Monday, October 23, 2006

One-boy cricket.

Now that I’m in the cricket memory mode let me take you back to the days of my childhood, circa late forties. The third floor flat at 233 Khetwadi Main Road as I’ve written before was a terrace flat. I used to be a cricket fan (but not a fanatic) then. I was among the few in my school friends to have attended the famous Bombay Pentangulars contested among five teams (Hindus, Parsis, Mohammedans, Europeans and the Rest) at the Brabourne Stadium either in 1944 or 1945 The tournament used to be held, if memory serves, in winter (November-December) in a festive mood. Lots of fun, lots of friendly ribbing between various groups. Then, in 1946, the tournament was discontinued as a result of the long-running campaign against its politically incorrect format and team make-up. I even saw the ‘unofficial’ Test match (1946) between India and the Australian Services Cricket Team, skippered by Lindsay Hassett and featuring Keith Miller as well as the one against West Indies in either 1948 or 1949. I used to play cricket on our terrace with my nephews acting out an entire Test match between India and Australia, India and England and so forth. We used to keep scores and had spots marked on the wall with so many runs earned and of course we could score by running between wickets. We played either with a rubber ball or a cork ball and lost a lot many of them when they cleared the wooden ‘fence’ of the terrace. There was a little shop selling odds and ends run by a bohari gentleman, next to the Dreamlamd (previously Krishna) Cinema, within easy walking distance of my house where we would run to replace the lost ball. (We also used to use wooden balls to prevent loss by bouncing.) One notable memory of those days is that we had to wear a sweater at four in the afternoon while playing on the terrace because it used to be windy and chilly in November, December, January and even early February. My cricket at home was played not just on the terrace, though. There was a one-boy version of it which I played by my lonesome self in the six-foot wide passage that dissected our flat. This was my invention and I should have rightfully taken a copyright on it. In the one-boy version of cricket, an entire Test match could be played enacting the roles of 22 players in about an hour. The wall at the east end of the passage would act as the wicket and the opposite wall would be the bowler’s end. A rubber ball would be bounced off the bowling wall and I would ‘open’ each of the four innings in style and keep score as well. A piece of paper and pencil were kept at ready on the dinner table nearby. Insofar as I was the only player or play actor, the rules happened to be a bit too flexible as you can well imagine. All in all, though, I recall having a lot of fun playing one-boy cricket with myself.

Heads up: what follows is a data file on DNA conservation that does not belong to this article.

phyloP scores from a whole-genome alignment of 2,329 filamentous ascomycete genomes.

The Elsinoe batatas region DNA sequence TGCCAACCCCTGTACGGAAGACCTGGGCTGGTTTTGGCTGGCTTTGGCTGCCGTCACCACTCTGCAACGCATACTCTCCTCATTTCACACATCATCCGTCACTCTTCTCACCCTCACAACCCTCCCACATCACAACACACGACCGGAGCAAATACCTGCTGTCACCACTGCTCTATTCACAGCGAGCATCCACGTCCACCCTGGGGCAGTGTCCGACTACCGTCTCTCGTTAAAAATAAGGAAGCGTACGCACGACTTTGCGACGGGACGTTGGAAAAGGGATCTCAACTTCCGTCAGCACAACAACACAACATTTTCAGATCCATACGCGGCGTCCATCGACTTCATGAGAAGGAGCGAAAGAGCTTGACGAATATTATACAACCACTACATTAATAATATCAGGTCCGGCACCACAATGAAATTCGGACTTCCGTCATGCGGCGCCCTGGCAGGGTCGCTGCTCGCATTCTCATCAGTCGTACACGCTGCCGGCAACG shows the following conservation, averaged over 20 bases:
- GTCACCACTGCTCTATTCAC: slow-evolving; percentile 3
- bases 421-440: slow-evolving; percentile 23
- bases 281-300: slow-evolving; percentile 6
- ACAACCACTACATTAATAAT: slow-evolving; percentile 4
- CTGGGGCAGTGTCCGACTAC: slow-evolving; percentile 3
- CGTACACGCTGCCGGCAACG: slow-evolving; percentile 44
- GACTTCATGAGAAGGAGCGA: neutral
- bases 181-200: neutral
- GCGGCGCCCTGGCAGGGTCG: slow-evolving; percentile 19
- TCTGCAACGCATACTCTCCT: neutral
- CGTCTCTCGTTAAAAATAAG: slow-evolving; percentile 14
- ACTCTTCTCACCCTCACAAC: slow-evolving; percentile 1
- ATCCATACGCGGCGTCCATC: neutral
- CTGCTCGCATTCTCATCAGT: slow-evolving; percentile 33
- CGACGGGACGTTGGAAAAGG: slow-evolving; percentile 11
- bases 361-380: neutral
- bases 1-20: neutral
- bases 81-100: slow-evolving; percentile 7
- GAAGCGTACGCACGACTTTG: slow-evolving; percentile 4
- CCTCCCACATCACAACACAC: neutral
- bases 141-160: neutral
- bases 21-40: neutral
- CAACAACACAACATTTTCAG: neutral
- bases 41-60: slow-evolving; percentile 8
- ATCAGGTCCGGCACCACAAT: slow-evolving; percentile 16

No comments: